Diabetes Cookbook For Canadians For Dummies, Updated Edition
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Having diabetes can make eating out at a restaurant quite challenging. It can be hard to find foods that are diabetes-friendly, but increasingly Canadian restaurants are offering healthier food options. Here are some strategies you can follow to make eating out a healthful, not harmful, experience:

  • Choose foods in the appropriate amounts from the different food groups.

  • Resist the temptation to be “super-sized.”

  • Ask the wait staff how big the portions are. If the portions are large, try one of the following:

    • Share the serving with your dinner-mate

    • Eat half and take the other half home for your next day’s lunch

    • Order the “lunch” sized portion for your dinner

    • Order a kid’s sized serving.

  • Avoid “all you can eat” buffets.

  • When ordering a salad, ask for low-calorie dressings like oil and vinegar on the side so you can choose how much to put on.

  • Ask to see the nutritional information and look at the content of the various food choices you’re considering. Also, often restaurant menus have symbols to let you know what are healthier food choices.

  • Make sure the wait staff are paying attention when you order a “diet” soft drink.

  • Order baked, steamed, or broiled foods, tomato-based dishes, grilled chicken, or fish (non-battered).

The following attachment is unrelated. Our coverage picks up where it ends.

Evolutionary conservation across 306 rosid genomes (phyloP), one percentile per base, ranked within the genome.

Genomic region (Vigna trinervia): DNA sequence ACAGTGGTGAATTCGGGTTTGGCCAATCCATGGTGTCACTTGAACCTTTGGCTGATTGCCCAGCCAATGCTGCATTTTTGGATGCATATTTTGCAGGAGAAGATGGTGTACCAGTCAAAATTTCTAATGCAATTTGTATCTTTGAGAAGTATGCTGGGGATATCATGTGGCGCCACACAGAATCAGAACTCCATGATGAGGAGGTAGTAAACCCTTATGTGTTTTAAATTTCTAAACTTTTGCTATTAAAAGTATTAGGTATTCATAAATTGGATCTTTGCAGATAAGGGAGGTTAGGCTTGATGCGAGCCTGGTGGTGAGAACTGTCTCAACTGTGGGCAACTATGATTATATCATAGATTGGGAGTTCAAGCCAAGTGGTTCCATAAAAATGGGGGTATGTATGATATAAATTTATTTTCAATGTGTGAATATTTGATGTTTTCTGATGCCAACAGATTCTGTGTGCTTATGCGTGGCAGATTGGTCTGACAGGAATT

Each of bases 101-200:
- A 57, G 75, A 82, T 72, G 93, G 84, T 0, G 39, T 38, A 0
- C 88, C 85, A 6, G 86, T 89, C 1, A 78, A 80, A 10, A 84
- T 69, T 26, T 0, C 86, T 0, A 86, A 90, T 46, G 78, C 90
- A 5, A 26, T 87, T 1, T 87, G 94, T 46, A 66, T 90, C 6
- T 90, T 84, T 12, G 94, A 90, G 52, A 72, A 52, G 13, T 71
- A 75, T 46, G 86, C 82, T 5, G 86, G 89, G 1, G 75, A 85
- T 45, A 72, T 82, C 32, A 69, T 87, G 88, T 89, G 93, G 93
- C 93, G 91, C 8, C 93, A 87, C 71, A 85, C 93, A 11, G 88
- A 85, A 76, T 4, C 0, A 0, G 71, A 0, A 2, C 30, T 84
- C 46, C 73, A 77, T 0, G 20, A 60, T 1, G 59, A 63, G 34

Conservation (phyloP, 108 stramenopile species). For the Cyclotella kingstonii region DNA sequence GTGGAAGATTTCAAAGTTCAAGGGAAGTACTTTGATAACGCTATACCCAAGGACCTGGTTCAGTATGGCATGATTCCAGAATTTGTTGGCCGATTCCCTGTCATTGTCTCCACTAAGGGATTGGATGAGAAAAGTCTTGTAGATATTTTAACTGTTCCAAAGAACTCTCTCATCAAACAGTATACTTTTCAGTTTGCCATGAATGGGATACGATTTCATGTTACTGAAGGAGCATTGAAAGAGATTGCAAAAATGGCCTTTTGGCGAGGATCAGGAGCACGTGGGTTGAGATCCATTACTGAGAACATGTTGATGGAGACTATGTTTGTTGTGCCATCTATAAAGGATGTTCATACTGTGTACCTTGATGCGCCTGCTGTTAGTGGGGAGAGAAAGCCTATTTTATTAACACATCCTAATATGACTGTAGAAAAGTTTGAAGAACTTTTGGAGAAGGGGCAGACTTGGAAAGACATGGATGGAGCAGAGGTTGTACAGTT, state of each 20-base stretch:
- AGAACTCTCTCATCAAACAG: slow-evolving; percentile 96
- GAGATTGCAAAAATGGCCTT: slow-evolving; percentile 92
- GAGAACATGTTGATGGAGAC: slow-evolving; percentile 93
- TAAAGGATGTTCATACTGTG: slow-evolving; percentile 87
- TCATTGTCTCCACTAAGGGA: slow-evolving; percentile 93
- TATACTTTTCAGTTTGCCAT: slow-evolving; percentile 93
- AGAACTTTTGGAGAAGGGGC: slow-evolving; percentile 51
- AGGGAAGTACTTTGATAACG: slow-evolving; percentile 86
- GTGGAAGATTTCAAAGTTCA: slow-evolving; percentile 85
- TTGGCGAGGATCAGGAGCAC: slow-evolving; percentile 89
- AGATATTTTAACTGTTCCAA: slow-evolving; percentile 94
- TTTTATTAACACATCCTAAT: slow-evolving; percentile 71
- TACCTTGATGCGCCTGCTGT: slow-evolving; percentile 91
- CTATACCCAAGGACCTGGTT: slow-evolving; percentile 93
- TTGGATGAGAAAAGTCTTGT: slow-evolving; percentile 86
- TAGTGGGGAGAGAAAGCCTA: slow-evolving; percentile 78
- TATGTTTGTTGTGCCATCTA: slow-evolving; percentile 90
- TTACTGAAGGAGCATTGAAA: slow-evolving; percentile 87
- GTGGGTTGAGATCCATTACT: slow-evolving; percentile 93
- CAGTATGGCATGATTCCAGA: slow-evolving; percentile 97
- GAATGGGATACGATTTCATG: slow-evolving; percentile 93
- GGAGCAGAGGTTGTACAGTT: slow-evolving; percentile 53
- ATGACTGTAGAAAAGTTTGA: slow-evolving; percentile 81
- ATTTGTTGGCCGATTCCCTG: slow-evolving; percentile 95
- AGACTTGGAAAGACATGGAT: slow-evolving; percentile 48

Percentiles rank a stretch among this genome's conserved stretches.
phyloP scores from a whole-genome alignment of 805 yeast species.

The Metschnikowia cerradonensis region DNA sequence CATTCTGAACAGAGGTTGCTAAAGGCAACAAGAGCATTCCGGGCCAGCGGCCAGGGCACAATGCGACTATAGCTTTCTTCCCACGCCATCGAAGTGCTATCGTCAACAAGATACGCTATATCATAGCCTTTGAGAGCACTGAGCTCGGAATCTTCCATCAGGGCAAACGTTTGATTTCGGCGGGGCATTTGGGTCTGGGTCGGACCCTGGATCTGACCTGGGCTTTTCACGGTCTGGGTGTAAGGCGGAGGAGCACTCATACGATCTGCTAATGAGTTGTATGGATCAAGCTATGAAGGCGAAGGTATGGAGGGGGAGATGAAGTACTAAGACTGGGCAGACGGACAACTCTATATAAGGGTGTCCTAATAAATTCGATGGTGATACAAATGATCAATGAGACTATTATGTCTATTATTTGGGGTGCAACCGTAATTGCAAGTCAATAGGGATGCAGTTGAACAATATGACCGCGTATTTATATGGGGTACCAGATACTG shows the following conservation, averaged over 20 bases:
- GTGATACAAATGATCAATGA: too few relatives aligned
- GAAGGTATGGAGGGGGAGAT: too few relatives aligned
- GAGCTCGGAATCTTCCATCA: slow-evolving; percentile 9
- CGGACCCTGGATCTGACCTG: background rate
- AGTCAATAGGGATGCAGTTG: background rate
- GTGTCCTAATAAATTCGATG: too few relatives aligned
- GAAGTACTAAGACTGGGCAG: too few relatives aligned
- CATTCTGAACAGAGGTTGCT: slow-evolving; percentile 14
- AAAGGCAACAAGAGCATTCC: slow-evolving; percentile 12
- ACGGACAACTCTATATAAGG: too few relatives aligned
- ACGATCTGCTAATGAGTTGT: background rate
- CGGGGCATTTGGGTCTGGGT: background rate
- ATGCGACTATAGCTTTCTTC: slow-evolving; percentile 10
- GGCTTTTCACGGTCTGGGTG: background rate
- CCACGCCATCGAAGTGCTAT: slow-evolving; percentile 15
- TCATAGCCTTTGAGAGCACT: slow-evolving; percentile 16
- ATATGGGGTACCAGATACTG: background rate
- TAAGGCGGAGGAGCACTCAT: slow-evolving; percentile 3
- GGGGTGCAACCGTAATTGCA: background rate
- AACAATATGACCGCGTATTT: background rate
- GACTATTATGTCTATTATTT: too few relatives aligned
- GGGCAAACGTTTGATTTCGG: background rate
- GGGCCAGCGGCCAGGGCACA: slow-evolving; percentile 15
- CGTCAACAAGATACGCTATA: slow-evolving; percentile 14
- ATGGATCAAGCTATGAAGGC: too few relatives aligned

• For sandwiches, choose chicken, turkey, pastrami, or Black Forest ham. Ask for extra lettuce, tomatoes, or other vegetables to be added. If mayonnaise is being used, ask for light mayo and have them apply it to only one piece of bread. Choose a whole grain bun, pita, or wrap.

  • For dessert, order a piece of fruit or a fruit salad.

About This Article

This article is from the book:

About the book authors:

Ian Blumer, MD, is a diabetes specialist in the Greater Toronto Area, is on the executive committee of the Clinical & Scientific Section of the Canadian Diabetes Association, and is the co-author of Diabetes For Canadians For Dummies. Cynthia Payne, RD, CDE, works as a Registered Dietitian and Certified Diabetes Educator at a hospital in Cobourg and is a public speaker to professional and lay audiences, and former nutrition columnist.

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